Published May 9, 2017, by Viking – Pamela Dorman Books
Genre: Fiction / Contemporary Adult
Page Count: 327 pages
I do exist, don’t I? It often feels as if I’m not here, that I’m a figment of my own imagination.
In horror movies, there is that one part (that may happen over and over again) where the mood changes. The scene gets darker, the music is more ominous. Maybe even all the action is just a touch slower. As viewers, we know that this is the moment when something is about to happen. The bad guy is coming.
That’s what it was like for me while I was reading Eleanor Oliphant is Completely Fine. Because, of course, she isn’t. And there are bad, bad things lurking around her that definitely deserve a dark setting and ominous music.
But on the surface, Eleanor is making her awkward way through the world: sticking to her routine, correcting everyone’s grammar, and drinking copious amounts of vodka. It’s the normal life of an introvert for her – and, after all, who’s to say what “normal” is anyway?
If I’m ever unsure as to the correct course of action, I’ll think, ‘What would a ferret do?’ or, ‘How would a salamander respond to this situation?’ Invariably, I find the right answer.
I actually saw some of myself in Eleanor. While I’m (thankfully) nowhere near as awkward in public as she is, we do share some of the same introverted tendencies: being committed to a routine that varies very little from day to day (or at least from week to week), and often having limited contact with other people for long stretches of time. Even in this modern age of technology and all the world’s advancements, there is still a lot of alone-ness going around.
Honeyman sets up Eleanor at times to be a pitiable character, highlighting her loneliness and her painfully cumbersome social interactions. But at other times, we see her as a complicated success story. No, really. She’s a survivor that really shouldn’t even be as well off as she is. And so you can forgive all of her idiosyncrasies because there’s so much depth to her as a person.
…I’d probably want to pluck out my own eyes, to stop looking, to stop seeing all the time. The things I’ve seen cannot be unseen. The things I’ve done cannot be undone.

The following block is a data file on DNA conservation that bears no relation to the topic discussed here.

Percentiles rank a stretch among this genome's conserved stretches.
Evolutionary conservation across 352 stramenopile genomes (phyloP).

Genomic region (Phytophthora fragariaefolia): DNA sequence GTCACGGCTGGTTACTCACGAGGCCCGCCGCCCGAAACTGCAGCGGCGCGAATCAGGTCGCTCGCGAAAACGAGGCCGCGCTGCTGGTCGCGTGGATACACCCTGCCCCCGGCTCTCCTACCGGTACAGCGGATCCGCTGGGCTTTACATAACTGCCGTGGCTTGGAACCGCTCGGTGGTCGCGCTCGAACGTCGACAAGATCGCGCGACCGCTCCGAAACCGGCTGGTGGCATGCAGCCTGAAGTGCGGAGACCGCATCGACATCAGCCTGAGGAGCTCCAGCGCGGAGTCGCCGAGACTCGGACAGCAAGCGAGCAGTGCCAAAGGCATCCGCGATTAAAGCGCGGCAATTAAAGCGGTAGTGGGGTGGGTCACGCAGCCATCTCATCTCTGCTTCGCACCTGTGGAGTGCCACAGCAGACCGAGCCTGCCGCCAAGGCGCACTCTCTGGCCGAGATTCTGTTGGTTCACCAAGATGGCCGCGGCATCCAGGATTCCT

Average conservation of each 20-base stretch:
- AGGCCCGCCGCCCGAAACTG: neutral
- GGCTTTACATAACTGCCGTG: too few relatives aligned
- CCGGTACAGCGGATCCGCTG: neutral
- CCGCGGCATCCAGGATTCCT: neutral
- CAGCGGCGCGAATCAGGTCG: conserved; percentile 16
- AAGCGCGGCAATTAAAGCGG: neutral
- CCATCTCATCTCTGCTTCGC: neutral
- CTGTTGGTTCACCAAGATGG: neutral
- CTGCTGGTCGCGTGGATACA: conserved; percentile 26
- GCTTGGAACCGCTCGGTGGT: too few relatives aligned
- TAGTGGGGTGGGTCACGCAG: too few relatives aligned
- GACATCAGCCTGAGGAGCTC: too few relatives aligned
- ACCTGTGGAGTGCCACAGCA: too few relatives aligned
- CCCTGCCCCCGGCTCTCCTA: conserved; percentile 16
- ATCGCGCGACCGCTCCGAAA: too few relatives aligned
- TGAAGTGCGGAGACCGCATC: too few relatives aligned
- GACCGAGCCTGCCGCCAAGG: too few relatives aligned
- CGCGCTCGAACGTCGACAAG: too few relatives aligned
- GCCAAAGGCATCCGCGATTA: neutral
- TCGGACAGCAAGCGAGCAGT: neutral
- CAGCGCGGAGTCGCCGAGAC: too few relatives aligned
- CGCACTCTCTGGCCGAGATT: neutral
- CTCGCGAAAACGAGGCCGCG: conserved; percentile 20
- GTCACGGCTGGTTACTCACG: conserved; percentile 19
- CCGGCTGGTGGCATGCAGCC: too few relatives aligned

So now, back to my horror movie analogy – you know by now that I’m not the spoiler type, so I’ll just say that Eleanor is an introvert and part of the story is her learning to function differently in society. She’s figuring it out basically alone. How to shop for clothes, how to get her hair styled, how to interact at a party, how to dance! But Eleanor has a boogyman, and sometimes the darkness creeps in. In the midst of several distinct triumphs, there are setbacks that threaten to destroy all the progress she’s made. Her secrets overwhelm her and are too scary to face.
But no one had ever shown me the right way to live a life, and although I’d tried my best over the years, I simply didn’t know how to make things better. I could not solve the puzzle of me.
Gail Honeyman writes a captivating contemporary tale about an unusual woman who is battling some tough demons. It is subtly suspenseful and Eleanor is entirely frustrating while simultaneously being entirely loveable. Reading this book was like watching a baby deer take its first wobbly steps into a wild world – awkward and fantastic.
About the Author
Gail Honeyman wrote her debut novel, Eleanor Oliphant is Completely Fine, while working a full-time job, and it was shortlisted for the Lucy Cavendish Fiction Prize as a work in progress. She has also been awarded the Scottish Book Trust’s Next Chapter Award 2014, was longlisted for BBC Radio 4’s Opening Lines, and was shortlisted for the Bridport Prize. She lives in Glasgow.
(Bio courtesy of Goodreads)